Feb 5, 2001
The official death toll from the January 26 earthquake in northwestern India has reached 15,000. Estimates for the final count of deaths vary from 25,000 to as much as 100,000. No matter which of these figures eventually proves more accurate, the human toll of this earthquake is enormous.
It's true that, at 7.7 on the Richter scale, this was a very strong earthquake. And yet, the magnitude of the earthquake cannot excuse the severity of the human loss and suffering resulting from it. For, as an Indian earthquake expert put it, "earthquakes do not kill people, but man-made structures do."
The cities struck by the earthquake certainly had enough of those structures, and the deadliest kind at that. Many high-rise buildings collapsed in these cities, instantly killing or trapping thousands of people. These were relatively new buildings, most of them less than a decade old. They would have probably withstood this earthquake if they had been constructed according to the safety standards prescribed for that part of India, which is in a well-known earthquake zone.
But the contractors who built these buildings obviously didn't pay any attention to those standards. For example, to cut costs, almost all the new buildings were built using the "roof load bearing" design, that is, their entire weight rested on the roof slab instead of being shared by the pillars. In contrast, buildings, in which the "beam load bearing" design was used, have mostly survived the quake.
While these contractors were making a quick –and hefty –profit by using cheaper designs and materials, the government officials who were supposed to enforce the safety codes obviously looked the other way.
The callous and sluggish attitude of these same government officials after the earthquake also contributed significantly to the rise of the death toll. Although a massive earthquake in that region was certainly no surprise, it became clear that the government had made practically no preparations to cope with the aftermath of such a quake.
First of all, there was a severe shortage of rescue personnel and equipment. But even those at hand had to wait, sometimes for days, before being put to work. To mention just one example, a Swedish rescue team carrying sniffer dogs arrived in Ahmedabad in a matter of hours, only to wait for 30 hours to get permission from government officials so that they could start work. These same local officials, however, didn't seem to drag their feet when they quickly prepared for the visit of the prime minister and other leading national politicians who showed up to have their pictures taken with disaster victims.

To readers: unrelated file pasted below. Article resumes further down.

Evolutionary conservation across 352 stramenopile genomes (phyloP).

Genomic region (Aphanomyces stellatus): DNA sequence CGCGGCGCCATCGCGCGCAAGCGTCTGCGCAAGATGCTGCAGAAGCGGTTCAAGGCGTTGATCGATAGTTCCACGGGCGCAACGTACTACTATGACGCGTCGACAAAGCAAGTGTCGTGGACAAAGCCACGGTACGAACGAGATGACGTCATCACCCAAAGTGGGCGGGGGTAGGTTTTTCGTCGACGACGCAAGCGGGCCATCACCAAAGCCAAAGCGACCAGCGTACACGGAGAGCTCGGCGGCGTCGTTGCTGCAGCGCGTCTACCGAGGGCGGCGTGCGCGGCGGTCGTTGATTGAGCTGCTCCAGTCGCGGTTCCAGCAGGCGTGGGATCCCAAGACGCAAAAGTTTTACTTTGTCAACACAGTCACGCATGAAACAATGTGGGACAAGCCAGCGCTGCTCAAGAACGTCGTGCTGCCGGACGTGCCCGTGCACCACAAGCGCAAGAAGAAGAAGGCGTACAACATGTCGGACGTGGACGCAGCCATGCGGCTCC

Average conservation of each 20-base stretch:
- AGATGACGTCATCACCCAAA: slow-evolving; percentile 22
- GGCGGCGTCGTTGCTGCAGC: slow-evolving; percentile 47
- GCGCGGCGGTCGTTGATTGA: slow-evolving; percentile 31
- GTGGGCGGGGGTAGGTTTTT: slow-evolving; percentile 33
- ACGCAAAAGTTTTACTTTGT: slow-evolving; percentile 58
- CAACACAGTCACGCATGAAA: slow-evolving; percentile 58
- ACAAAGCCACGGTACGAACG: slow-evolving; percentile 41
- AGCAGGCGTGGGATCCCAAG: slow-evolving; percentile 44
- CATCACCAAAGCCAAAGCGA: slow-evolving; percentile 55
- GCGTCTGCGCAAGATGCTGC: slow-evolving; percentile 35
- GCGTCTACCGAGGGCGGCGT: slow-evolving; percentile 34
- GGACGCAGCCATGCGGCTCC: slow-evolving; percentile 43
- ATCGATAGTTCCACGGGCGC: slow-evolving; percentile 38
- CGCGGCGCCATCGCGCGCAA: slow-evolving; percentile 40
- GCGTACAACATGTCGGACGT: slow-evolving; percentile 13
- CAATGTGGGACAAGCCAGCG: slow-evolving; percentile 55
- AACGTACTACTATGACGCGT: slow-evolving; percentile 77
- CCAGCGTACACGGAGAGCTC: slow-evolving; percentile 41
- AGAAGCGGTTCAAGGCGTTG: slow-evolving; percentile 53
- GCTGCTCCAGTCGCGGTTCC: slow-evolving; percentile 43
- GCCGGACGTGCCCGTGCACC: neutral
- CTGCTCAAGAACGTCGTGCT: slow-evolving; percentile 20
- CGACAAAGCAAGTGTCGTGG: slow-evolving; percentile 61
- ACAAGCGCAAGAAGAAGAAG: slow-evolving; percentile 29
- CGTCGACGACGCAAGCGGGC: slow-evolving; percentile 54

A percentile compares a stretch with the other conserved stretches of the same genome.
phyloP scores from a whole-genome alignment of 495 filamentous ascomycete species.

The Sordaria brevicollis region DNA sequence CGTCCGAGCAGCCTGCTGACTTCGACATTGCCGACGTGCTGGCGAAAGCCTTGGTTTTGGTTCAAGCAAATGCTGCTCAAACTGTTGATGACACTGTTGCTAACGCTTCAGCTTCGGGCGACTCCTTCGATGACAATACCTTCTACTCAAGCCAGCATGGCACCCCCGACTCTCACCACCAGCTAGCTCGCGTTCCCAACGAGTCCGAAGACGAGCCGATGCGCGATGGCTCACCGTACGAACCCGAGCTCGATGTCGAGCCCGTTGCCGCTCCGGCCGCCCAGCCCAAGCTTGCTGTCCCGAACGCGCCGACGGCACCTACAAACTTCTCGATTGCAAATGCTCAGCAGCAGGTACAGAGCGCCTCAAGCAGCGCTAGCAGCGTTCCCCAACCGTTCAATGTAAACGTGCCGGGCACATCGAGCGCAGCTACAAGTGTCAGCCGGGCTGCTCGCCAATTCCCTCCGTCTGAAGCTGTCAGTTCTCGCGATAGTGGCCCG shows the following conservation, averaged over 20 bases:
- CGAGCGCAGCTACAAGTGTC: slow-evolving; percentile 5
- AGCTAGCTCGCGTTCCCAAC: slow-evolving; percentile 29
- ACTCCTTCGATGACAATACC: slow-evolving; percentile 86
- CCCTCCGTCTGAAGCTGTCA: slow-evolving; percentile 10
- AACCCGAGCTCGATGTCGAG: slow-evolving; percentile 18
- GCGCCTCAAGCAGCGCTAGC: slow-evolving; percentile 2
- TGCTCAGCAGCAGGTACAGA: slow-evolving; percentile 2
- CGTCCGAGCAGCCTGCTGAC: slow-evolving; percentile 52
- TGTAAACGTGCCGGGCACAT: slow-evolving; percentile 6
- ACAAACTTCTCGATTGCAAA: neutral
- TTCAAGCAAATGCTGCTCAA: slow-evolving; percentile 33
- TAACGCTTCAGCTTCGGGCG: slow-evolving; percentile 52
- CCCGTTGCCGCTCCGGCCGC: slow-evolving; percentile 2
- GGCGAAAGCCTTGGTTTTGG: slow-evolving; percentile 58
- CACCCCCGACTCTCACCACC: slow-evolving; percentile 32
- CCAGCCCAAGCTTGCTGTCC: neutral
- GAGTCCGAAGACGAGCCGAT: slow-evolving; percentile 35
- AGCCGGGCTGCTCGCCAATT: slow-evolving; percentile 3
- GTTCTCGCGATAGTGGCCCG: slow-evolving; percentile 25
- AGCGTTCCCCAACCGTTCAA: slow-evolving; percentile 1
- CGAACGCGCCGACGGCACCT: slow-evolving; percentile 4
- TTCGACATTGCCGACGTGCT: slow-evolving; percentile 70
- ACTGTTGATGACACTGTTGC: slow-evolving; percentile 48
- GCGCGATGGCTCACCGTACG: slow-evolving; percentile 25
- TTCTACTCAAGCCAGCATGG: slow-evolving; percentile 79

All this is certainly not peculiar to India. For example, what has been happening before, during and after this earthquake is almost a carbon copy of what happened in August 1999, when a massive earthquake hit western Turkey and killed 40,000 people.
For many decades now, humanity has had enough knowledge and experience to prevent earthquakes from causing the kind of damage and loss of life that this one in India caused. We know exactly in what parts of the world earthquakes will occur, and we know how to build structures that will survive quakes even ten times stronger than this one in India. But those who make the decisions that concern the well-being of the whole society are not interested in spending money to minimize the damage and human suffering resulting from earthquakes and other natural phenomena. And that's because capitalist society is not run to meet the needs of all of its members but for the profit of a small, wealthy minority.